GoodTimes Entertainment was notorious for distributing animated "mockbuster" counterparts to popular Disney films in the 1990s (such as those made by Golden Films); because Disney was creating its films based on public domain folk tales and historical stories, GoodTimes' actions were completely legal and survived Disney's legal challenge against it. Similarly, Vídeo Brinquedo is a Brazilian CGI animation studio that in 2006 began to produce low-budget direct-to-video films that are for the most part knockoffs of movies from Pixar, Disney, and DreamWorks. Their titles and the films they are considered to be derivative of include Little & Big Monsters (DreamWorks' Monsters vs. Aliens), The Little Cars series of cartoons (Pixar's Cars series), Ratatoing (Pixar's Ratatouille), Tiny Robots (Pixar's WALL-E), What's Up?: Balloon to the Rescue! (Pixar's Up), and The Frog Prince (Disney's The Princess and the Frog). In every case Vídeo Brinquedo's knockoffs has been released suspiciously close to the release date of the more professional, higher-budgeted film that inspired it.[citation needed]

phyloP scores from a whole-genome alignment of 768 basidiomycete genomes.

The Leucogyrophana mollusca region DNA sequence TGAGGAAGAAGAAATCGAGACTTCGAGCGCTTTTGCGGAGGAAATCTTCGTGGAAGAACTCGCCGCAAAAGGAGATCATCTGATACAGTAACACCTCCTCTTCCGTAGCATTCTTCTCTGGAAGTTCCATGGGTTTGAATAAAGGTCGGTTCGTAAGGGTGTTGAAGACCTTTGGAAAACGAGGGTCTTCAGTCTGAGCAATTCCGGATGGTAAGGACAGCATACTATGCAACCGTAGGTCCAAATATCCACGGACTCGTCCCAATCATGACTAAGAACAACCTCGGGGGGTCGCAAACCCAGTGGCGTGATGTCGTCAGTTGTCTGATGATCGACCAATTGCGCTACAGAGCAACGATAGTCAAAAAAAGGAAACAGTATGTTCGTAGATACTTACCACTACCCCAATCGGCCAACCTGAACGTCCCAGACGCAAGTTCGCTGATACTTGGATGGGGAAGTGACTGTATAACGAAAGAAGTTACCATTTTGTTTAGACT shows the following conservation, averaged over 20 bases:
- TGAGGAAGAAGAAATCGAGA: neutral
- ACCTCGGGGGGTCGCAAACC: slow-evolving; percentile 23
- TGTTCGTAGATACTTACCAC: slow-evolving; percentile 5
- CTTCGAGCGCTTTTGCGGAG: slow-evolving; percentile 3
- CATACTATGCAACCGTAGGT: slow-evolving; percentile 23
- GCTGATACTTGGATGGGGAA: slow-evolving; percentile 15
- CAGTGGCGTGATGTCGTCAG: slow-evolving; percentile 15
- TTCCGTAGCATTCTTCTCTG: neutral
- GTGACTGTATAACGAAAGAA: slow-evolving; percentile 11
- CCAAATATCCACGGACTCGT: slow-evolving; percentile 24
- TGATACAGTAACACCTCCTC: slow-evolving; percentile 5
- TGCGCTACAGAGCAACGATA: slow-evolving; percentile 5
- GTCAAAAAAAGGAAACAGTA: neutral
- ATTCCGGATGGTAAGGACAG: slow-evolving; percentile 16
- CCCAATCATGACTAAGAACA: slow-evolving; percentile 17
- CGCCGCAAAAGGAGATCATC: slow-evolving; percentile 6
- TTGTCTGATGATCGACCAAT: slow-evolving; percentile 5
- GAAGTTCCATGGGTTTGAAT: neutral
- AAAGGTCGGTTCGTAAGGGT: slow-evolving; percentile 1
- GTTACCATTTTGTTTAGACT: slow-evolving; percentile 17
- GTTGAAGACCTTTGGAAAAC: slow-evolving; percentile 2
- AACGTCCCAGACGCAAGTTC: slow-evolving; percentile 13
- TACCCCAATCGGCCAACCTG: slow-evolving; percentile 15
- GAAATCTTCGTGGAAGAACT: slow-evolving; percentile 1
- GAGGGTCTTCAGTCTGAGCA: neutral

Dingo Pictures, a German animation company based in Friedrichsdorf, also created traditionally-animated cartoons based on fairy tales and concepts similar to those used by Disney, Pixar and DreamWorks. These cartoons are characterized by low-budget animation, small voice casts, and character designs that are very similar to equivalent characters in more high-profile movies.[citation needed] The cartoons have also been dubbed into Scandinavian languages notably Swedish, and also into Romance languages, notably Italian, and all of them have been released direct-to-video in Germany in their original languages.[citation needed] A company called Phoenix Games collaborated with Dingo Pictures in the early 2000s to produce interactive video game versions of some of their films for the PlayStation and PlayStation 2. These games included the film as well as a small collection of mini games. Phoenix Games went out of business in 2009.

The 2011 film Aliens vs Avatars was named to market it as a crossover to Alien and Avatar, even though it has no connection with the two films.[citation needed] The film follows the intergalactic battle between a quarrelsome alien race and shape-shifting extraterrestrials, while six college friends find themselves in the middle of the interstellar war.